Caribou Wilderness

Last weekends backpacking trip came together on short notice. It started with me asking my faithful trail mate, my brother, if he wanted to go for a one night trip into the woods the coming weekend. This was on thursday. By friday we were purchasing maps, filling out campfire permits, and planning our route. We settled on a trip into the small Caribou Wilderness through Lassen National Park. Saturday morning we were up packing and hit the road. By 2pm we were leaving the car and on the trail. Lassen Park is littered with unique and varied terrain from the volcanic activity that has occurred there relatively recently. We walked past large "hills" of lava flows that had now hardened into black rock. We were only passing through this waist land, headed for the small wilderness area east of Lassen Park known as the Caribou Wilderness. We were initially intrigued by this area on a 7.5 minute topo map by the vast amount of small lakes scattered throughout. Without taking the time to do some research we concluded that this must be some sort of wetland. We were surprised to find out that this was far from the truth. It turns out that these small bodies of water were only "trapped" ponds surrounded by forest. Often the surrounding trees would be growing in the water itself. We concluded that their must be a hard layer of rock beneath preventing the water from soaking in.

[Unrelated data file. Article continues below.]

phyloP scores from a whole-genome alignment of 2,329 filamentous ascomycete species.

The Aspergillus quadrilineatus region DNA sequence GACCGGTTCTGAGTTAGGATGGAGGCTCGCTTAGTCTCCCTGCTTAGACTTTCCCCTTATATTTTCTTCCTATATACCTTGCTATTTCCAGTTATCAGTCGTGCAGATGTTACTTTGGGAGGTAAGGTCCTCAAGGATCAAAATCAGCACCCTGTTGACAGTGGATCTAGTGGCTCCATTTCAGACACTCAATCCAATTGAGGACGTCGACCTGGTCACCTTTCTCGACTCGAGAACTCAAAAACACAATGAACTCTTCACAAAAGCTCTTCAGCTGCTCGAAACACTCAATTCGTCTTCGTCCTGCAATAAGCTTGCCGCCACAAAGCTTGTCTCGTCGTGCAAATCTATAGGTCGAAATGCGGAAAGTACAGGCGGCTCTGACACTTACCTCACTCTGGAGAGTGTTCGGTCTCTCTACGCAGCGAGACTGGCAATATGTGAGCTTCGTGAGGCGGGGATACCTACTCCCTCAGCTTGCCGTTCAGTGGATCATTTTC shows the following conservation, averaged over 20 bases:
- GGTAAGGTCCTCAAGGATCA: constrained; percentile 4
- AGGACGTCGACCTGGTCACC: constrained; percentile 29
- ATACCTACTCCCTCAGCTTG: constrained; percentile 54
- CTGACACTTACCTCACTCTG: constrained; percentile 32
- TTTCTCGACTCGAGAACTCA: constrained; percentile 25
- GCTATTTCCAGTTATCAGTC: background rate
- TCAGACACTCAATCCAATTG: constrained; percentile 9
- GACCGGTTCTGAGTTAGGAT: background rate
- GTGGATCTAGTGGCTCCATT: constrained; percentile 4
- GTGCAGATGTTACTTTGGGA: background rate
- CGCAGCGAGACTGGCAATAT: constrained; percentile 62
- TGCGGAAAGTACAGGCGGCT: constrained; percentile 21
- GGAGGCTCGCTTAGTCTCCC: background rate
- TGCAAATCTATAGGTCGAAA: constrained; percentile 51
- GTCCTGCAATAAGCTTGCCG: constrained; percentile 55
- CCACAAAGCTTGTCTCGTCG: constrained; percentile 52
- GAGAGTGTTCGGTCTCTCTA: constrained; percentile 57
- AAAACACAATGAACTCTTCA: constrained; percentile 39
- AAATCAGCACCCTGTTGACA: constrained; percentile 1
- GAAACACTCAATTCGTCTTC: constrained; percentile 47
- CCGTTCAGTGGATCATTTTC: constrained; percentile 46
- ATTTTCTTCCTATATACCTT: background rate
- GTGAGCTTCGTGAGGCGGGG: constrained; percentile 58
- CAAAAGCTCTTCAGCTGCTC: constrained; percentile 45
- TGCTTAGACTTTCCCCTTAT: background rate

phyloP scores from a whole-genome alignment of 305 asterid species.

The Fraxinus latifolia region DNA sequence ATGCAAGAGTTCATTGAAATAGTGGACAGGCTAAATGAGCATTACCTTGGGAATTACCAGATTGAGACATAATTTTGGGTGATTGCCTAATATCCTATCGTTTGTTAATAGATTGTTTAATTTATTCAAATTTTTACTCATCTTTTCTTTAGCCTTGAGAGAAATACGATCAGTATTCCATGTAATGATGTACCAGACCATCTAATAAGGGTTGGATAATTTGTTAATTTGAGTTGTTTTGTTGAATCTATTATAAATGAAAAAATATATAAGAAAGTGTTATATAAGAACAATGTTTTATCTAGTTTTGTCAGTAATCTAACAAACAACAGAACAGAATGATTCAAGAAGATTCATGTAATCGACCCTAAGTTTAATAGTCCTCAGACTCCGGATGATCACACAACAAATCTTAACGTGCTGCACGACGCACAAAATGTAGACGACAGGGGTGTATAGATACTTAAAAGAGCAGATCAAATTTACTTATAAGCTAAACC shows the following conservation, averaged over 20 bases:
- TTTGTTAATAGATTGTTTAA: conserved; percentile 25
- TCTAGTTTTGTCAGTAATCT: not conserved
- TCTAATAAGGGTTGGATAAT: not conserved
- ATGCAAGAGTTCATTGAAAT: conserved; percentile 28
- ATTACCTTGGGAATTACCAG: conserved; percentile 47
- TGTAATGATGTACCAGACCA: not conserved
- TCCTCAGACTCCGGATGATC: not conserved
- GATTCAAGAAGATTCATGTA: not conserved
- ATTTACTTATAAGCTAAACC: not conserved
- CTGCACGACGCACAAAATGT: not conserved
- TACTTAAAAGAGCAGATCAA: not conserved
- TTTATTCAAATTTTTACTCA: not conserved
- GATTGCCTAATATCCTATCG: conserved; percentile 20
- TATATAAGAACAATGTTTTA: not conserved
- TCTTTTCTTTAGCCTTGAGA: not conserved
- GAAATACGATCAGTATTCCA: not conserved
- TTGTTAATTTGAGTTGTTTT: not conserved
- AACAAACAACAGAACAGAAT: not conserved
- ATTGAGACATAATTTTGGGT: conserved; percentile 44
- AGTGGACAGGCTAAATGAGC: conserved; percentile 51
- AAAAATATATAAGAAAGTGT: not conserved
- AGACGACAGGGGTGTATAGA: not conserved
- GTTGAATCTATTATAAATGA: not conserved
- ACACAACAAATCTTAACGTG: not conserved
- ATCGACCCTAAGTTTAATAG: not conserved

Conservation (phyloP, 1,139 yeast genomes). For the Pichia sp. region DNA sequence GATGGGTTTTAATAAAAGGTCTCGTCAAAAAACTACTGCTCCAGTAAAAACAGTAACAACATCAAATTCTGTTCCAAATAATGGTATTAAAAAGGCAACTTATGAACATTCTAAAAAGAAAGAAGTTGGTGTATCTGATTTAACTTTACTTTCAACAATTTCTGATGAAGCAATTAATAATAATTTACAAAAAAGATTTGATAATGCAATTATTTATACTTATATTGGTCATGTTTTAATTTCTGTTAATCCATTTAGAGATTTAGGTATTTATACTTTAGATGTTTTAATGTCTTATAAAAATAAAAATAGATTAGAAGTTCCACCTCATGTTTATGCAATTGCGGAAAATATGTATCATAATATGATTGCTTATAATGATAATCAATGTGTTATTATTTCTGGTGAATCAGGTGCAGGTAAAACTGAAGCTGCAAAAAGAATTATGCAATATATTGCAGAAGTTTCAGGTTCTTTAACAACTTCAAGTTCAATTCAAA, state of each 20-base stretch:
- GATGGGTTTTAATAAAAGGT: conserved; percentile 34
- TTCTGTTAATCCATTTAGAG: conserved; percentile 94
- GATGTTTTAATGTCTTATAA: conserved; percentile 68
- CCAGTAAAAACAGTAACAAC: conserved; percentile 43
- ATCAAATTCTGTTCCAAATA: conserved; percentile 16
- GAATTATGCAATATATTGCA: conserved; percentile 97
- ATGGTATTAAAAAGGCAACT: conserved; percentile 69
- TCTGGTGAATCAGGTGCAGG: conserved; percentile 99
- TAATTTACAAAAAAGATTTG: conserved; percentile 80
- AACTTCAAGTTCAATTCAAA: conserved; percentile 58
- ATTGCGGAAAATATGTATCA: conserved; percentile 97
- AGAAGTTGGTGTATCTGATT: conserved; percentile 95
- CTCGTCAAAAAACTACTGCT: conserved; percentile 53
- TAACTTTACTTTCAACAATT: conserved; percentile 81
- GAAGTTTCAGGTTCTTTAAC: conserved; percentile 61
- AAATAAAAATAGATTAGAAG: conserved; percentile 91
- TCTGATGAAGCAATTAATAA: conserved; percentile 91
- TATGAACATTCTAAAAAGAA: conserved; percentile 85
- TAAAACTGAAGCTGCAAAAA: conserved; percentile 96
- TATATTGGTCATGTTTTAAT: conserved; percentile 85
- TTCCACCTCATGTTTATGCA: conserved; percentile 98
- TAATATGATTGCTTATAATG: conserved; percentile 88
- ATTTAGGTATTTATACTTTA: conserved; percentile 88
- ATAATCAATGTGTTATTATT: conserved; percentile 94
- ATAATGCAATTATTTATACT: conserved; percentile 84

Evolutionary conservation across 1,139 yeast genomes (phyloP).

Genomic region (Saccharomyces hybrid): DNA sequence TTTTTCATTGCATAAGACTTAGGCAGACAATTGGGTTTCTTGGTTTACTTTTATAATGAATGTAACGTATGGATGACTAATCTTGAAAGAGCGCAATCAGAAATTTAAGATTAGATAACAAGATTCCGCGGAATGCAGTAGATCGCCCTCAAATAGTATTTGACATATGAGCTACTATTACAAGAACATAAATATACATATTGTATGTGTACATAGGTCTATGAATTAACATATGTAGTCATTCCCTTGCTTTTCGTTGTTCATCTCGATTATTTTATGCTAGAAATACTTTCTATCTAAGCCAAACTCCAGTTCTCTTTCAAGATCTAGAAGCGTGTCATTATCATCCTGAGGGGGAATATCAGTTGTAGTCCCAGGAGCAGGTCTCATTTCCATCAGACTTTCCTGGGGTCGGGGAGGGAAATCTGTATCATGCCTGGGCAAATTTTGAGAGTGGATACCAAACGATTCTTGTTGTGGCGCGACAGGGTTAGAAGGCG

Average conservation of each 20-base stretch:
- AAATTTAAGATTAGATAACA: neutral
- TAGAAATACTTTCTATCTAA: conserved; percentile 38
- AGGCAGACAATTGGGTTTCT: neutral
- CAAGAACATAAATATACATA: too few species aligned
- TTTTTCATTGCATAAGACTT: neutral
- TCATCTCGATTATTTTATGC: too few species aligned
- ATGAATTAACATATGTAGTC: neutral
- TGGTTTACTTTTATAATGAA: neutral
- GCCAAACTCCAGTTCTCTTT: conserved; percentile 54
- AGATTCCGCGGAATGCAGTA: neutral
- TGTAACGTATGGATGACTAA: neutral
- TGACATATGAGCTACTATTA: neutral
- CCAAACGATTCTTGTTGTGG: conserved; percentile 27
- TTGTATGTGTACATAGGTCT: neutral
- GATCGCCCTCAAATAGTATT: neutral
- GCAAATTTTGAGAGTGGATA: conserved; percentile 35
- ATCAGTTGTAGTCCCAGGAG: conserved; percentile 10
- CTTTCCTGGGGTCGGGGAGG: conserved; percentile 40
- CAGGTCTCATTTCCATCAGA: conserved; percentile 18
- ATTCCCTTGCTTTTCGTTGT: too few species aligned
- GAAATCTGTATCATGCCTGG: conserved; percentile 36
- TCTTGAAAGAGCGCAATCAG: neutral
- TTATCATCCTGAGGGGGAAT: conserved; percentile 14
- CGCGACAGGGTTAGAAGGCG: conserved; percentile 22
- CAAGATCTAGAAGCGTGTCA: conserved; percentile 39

Our final destination was the large and blue Triangle Lake. It was nothing special in terms of lakes, except when all you see is small brown lake after small brown lake for hours. It was at this lake that I was reminded: It's all about the light. Photographing that evening was decent but nothing spectacular. After shooting an all night timelapse of the stars (http://www.davidfrandsenphoto.com/photography-blog/2012/6/12/night-sky.html) I woke up to beautiful light and a layer of fog accross the lake. This made for great shooting conditions that I didn't think would come from the night before. Below is my favorite shot from the trip.